More than 130 House, Senate Republicans Push Biden to Abandon His Electric Vehicle Push

More than 130 House, Senate Republicans Push Biden to Abandon His Electric Vehicle Push

On Thursday, a bipartisan coalition of over 130 Republican lawmakers wrote a letter to the White House, urging it to withdraw proposed regulations on tailpipe emissions that would mandate a shift to electric vehicles (EVs).

Led by Rep. Randy Feenstra, R-Iowa, and Sen. Mike Crapo, R-Idaho, the Republicans contended that the regulations issued by the Environmental Protection Agency (EPA) constitute a “de facto EV mandate,” effectively phasing out traditional internal combustion engine vehicles. They directed the letter to President Biden and Shalanda Young, the director of the Office of Management and Budget, which is expected to finalize the regulations soon.

“President Biden has made his intentions clear,” Feenstra said in a statement to Fox News. “He would rather force American families — who are already facing financial hardship under the weight of inflation spurred by trillions in wasteful government spending — to buy electric vehicles to advance his Green New Deal agenda than allow folks to choose the best car or truck for their families, businesses, and farms at an affordable price.”

“This misguided decision also strengthens China while weakening our economy because the critical materials needed to manufacture electric vehicles are primarily sourced from China,” the Iowa lawmaker added. “Alongside Senator Mike Crapo, I’m proud to lead nearly 140 of my colleagues in urging President Biden to withdraw the proposed rule that would attempt to replace liquid fuels and combustion engines with unreliable and unaffordable electric vehicles.”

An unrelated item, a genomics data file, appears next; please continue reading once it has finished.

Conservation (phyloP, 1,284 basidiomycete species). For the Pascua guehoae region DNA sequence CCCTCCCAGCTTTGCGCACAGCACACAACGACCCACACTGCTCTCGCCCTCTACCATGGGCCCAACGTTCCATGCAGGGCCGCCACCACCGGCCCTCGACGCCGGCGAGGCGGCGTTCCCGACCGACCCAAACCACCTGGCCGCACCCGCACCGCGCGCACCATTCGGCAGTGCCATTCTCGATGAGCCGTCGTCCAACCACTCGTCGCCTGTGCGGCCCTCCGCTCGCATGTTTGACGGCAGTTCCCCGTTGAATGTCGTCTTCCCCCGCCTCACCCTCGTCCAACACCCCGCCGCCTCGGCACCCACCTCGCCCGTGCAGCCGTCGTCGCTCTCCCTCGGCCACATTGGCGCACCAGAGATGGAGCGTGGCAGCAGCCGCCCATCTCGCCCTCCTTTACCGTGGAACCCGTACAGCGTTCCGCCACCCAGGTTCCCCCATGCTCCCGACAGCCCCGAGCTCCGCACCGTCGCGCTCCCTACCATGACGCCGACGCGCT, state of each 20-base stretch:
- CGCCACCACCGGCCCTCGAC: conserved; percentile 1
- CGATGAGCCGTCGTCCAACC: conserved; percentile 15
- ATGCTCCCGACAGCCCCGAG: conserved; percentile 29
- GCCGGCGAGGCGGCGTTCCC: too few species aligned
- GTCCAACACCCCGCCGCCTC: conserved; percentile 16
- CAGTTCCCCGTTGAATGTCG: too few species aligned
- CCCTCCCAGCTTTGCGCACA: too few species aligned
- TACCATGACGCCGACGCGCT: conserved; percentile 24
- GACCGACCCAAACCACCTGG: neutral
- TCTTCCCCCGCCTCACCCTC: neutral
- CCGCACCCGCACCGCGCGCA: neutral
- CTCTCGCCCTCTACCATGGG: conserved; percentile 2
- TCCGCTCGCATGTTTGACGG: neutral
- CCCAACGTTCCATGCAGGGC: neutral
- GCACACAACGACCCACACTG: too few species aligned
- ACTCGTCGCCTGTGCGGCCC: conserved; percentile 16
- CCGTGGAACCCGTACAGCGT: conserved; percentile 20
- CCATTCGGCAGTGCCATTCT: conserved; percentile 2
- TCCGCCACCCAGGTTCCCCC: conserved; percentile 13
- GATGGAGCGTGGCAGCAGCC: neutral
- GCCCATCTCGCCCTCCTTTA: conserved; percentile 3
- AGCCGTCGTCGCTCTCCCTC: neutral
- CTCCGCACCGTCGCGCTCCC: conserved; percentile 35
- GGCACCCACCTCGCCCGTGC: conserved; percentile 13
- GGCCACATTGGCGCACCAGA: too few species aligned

Feenstra further emphasized that anecdotes of Americans left stranded in the cold while waiting for their EVs to charge during winter underscore how “ridiculous” it is to mandate EVs nationwide.

Fox News added:

Overall, under the proposal, which EPA unveiled in April 2023, the White House projected that 67% of new sedan, crossover, SUV and light truck purchases would be electric by 2032. In addition, up to 50% of bus and garbage truck, 35% of short-haul freight tractor and 25% of long-haul freight tractor purchases could also be electric by then.

The White House said at the time that the tailpipe emissions proposal, which represents the most aggressive proposal of its kind ever proposed, would “accelerate the clean vehicle transition” and reduce oil imports by 20 billion barrels.

Nevertheless, the proposal has encountered broad opposition from Republicans, along with some Democrats and energy industry groups. They argue that it will diminish consumer choice, result in increased prices, and favor China, which holds a dominant position in the EV battery supply chain.

“The reality is that most Americans still prefer the internal combustion engine vehicle, and EPA’s proposed rule unnecessarily restricts consumer choice and forces expensive EVs onto Americans at a time when they can least afford it,” Feenstra, Crapo and the other Republicans noted in their letter to the administration.

“Major U.S. automakers have recently lowered their targets and pulled back planned investments in EVs due to low consumer demand and struggling EV units,” they continued. “Further, automobile dealers across the country have said EVs continue to sit unpurchased on dealership lots, despite automakers accepting massive losses and unsustainable government incentives.”


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